In large measure, this is because Facebook places almost no restrictions on content that can be advertised. As of this writing, Facebook seems only to disallow ads for specific stories that have been fact-checked. It will happily take promotional cash from junk web publishers who want to push their other articles, however. Given that most of these sites have almost no overhead and many have been making millions of dollars a year, shelling out a modest sum off the top to Facebook is something they can easily afford. Paying people to paste spam comments into posts would be easy to do as well.
According to one person familiar with the tactics of such sites, several have figured out they can just pay people to boost content in a manner that would comply with Facebook’s new proposals.
“Expect to see a lot more profiles featuring boobalicious 50-year-old women who love Jesus and Donald Trump to be sharing the same sort of stuff you see now,” the person said. “The margins will be smaller but ultimately, nothing will change.”
On Friday, the Facebook chief acknowledged the issue in a passive manner in a post bemoaning "too much sensationalism, misinformation and polarization in the world today." Zuckerberg also announced a new initiative to survey Facebook users to have them determine the credibility of news sources.
"The idea is that some news organizations are only trusted by their readers or watchers, and others are broadly trusted across society even by those who don't follow them directly," Zuckerberg wrote, adding that the opinions of people who hadn't heard of a particular news source would be excluded.
In his post, Zuckerberg indicated that the "news quality" survey was his attempt to remove the company from making value judgments about media outlets and to avoid consultation with "outside experts," whose objectivity would invariably be questioned.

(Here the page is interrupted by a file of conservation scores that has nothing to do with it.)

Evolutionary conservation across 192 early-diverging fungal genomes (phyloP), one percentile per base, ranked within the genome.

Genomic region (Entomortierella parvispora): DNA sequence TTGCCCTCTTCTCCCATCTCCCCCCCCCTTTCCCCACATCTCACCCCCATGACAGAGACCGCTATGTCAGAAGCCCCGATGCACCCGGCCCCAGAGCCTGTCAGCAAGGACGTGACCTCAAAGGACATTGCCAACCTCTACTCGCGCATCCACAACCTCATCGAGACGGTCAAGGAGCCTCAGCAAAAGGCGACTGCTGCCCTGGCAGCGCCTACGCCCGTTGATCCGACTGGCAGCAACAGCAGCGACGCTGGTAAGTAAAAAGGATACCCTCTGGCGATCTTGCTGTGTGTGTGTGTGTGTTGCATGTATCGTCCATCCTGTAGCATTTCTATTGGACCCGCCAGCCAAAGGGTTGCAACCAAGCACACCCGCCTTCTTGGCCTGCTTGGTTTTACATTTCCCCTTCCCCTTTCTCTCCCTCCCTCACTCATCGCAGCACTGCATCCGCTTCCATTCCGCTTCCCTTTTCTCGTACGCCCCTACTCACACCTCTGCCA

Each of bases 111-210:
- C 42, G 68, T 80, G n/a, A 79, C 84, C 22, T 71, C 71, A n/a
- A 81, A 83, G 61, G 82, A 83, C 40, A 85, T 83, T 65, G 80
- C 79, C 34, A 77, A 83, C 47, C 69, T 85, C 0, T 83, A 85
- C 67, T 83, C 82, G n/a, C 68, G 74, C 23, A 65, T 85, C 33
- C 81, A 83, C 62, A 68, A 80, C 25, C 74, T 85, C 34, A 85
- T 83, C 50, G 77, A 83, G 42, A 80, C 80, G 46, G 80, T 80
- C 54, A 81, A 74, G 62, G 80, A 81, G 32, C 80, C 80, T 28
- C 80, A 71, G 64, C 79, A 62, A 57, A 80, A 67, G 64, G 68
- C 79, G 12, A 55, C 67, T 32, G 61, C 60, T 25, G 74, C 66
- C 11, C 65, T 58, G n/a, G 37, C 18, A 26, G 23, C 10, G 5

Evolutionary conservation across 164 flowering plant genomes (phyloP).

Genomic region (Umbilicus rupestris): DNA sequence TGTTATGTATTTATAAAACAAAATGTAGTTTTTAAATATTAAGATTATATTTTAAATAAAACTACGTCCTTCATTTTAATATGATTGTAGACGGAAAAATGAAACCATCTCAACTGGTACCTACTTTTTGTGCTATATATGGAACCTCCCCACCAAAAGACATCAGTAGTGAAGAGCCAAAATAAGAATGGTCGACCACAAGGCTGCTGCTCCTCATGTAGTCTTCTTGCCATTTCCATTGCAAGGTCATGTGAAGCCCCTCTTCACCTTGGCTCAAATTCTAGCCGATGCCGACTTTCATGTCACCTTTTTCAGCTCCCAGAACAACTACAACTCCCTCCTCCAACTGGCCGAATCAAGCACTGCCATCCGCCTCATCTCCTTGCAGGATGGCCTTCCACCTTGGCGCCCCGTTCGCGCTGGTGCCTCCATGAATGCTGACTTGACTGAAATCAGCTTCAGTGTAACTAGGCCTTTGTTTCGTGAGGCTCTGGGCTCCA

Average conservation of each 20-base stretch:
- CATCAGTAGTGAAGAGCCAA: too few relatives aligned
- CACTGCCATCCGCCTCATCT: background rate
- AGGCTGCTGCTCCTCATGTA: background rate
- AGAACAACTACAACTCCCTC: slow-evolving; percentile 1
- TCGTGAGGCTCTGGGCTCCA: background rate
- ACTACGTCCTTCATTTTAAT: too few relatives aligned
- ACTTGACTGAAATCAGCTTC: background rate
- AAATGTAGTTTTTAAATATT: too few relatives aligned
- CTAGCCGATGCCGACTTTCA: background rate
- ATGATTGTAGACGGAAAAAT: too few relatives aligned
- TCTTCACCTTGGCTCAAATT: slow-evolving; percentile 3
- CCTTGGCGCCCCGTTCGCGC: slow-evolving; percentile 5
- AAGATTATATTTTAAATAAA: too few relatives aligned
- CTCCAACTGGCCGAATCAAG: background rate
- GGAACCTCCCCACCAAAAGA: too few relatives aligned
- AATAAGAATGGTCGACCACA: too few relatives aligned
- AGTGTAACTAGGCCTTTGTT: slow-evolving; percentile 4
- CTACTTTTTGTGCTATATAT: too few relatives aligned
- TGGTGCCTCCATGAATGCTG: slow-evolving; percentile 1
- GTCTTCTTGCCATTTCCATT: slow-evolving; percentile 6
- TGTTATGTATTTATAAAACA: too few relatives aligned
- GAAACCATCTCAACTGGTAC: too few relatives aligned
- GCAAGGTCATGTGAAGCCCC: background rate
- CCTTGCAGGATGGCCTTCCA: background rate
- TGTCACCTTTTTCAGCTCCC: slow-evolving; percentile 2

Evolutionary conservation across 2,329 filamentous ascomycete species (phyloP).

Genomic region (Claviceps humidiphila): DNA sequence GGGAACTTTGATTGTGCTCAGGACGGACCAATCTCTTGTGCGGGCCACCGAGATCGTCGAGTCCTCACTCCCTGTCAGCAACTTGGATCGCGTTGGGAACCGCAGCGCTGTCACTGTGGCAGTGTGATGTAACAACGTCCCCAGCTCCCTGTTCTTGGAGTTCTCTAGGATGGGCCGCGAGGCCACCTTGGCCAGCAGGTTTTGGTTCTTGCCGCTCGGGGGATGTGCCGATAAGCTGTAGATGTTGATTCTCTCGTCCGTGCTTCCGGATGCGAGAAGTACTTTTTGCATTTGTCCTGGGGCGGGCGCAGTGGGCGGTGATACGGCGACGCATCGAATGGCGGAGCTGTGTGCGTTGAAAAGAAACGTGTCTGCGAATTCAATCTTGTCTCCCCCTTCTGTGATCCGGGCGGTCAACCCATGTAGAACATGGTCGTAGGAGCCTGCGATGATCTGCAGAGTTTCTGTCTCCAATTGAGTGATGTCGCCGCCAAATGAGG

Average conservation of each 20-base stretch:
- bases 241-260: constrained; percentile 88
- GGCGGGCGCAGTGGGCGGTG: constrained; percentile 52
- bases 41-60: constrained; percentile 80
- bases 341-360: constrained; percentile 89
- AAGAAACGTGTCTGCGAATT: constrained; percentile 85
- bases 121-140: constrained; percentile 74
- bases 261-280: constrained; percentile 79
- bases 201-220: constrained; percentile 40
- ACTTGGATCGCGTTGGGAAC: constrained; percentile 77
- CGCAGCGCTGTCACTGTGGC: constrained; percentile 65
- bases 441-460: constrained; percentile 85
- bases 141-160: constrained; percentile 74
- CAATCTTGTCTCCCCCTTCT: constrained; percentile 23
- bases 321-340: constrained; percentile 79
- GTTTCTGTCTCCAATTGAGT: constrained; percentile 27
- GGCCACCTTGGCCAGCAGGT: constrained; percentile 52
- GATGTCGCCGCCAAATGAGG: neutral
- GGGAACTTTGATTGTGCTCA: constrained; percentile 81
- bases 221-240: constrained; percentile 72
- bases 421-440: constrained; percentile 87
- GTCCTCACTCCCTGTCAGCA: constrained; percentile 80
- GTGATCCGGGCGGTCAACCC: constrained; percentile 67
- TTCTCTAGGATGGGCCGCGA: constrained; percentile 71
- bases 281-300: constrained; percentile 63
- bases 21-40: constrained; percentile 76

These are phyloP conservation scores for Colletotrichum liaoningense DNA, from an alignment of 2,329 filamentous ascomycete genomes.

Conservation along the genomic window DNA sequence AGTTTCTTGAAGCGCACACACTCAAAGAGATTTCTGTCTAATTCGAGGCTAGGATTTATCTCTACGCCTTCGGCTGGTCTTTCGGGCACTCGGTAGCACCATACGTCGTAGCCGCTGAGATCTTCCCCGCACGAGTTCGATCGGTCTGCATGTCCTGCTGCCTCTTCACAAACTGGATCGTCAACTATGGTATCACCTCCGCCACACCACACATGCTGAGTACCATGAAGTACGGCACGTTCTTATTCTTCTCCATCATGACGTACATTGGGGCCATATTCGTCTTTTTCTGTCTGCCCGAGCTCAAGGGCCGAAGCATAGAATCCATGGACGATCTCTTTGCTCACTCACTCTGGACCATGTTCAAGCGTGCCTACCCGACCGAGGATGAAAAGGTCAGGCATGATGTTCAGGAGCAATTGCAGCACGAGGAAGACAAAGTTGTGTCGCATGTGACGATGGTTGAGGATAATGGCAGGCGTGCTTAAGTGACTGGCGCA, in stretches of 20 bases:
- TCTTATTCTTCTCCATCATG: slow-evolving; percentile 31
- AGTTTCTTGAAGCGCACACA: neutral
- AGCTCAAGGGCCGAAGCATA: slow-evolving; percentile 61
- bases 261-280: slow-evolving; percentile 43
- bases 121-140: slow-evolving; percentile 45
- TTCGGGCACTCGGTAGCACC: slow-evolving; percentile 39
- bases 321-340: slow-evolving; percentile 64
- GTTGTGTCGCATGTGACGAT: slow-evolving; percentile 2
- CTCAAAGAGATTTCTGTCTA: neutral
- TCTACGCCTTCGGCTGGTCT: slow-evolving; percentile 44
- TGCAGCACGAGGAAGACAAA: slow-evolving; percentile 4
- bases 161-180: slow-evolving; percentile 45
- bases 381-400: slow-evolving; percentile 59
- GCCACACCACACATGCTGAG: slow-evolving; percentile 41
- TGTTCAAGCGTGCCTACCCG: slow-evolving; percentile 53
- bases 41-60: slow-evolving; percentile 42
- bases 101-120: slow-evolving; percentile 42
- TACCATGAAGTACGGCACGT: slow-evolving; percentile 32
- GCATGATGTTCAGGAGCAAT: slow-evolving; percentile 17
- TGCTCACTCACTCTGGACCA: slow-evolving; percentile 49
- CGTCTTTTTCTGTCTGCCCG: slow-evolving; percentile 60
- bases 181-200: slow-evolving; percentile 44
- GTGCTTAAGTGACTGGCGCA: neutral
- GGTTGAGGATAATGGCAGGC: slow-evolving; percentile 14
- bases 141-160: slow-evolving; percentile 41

Almost certainly, the idea is going to provoke strife in the political realm, largely because conservatives, especially those on the far right, get their news from sources most other people have never heard of.
In a 2014 Pew Research Center poll, only 45 percent of respondents said they knew who Sean Hannity was, even though he has been the host of a prime-time evening news program on Fox News Channel for about 20 years. The study found that only 35 percent of respondents knew of the Drudge Report, the conservative news aggregator that has been popular among news junkies for two decades. An even smaller number, 15 percent, had ever heard of Breitbart News.
The only right-leaning outlet that has almost universal name recognition is Fox News Channel which, thanks to its polarizing effect, is simultaneously the most trusted and distrusted major news operation.
Added together, the conservative media's isolation and Facebook's desire to ignore professional reputations in favor of asking its users to determine news outlets' merits is likely to create a problem. It will either resort in a profusion of exaggerated or fabricated stories flooding into users' news feeds, or it will result in complaints about Facebook's perceived unfairness to conservatives.
While Facebook has offered a few clues as to how its news-feed changes will impact users and publishers, the company admits that it still has not quite figured out its strategy.
“This change will take some time to figure out,” Campbell Brown, the former NBC reporter who is now Facebook’s head of news partnerships, told publishers in a Jan. 12 message. Off the record, the company has been telling legitimate news sites that their content will still have a chance in users’ news feeds but has not provided much in the way of specifics.
The new policies have underscored just how powerful the company has become in the global media landscape. As things stand, Facebook is the news source for about 47 percent of Americans, half of whom say they don’t turn to any other social media outlet.
“I think that news is going to remain highly popular on Facebook because people will always want to know about the world and their communities,” David Chavern, CEO of the News Media Alliance told Poynter. “This change does highlight, however, the power of Facebook to decide (and alter) the kinds of information that people are exposed to. It is an incredible power that carries incredible responsibilities.”